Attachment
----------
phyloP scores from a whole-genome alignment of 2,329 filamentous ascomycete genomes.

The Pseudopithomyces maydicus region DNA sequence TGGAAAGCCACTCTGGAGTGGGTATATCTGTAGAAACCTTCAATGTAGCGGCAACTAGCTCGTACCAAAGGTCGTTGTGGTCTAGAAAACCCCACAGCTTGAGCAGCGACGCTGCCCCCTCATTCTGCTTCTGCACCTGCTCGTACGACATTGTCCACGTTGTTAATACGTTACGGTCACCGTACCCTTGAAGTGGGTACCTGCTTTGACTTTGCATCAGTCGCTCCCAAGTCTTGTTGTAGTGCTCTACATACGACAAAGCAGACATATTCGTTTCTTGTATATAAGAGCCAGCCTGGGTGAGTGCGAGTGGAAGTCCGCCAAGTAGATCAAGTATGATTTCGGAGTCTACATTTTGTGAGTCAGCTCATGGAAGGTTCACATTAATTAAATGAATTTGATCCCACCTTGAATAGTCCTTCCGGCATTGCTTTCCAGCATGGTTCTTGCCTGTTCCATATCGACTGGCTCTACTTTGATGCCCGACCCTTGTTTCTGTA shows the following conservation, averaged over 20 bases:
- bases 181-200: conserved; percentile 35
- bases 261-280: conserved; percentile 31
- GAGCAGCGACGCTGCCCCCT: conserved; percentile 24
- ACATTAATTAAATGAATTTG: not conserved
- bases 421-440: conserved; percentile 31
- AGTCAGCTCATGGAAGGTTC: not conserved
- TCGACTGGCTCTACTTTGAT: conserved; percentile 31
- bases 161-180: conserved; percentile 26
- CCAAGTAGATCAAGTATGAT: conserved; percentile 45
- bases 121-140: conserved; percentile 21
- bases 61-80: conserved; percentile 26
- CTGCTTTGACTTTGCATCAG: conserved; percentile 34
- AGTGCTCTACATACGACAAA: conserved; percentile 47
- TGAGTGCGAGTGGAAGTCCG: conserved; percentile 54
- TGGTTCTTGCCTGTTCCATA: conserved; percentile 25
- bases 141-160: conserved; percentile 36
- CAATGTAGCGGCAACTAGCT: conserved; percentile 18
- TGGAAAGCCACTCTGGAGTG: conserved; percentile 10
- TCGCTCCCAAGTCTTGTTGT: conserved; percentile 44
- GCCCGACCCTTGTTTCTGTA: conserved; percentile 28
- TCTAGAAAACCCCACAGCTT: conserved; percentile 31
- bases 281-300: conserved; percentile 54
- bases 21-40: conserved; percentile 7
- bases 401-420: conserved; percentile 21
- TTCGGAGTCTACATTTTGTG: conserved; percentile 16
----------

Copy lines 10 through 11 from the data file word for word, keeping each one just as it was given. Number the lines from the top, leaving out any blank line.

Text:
- bases 161-180: conserved; percentile 26
- CCAAGTAGATCAAGTATGAT: conserved; percentile 45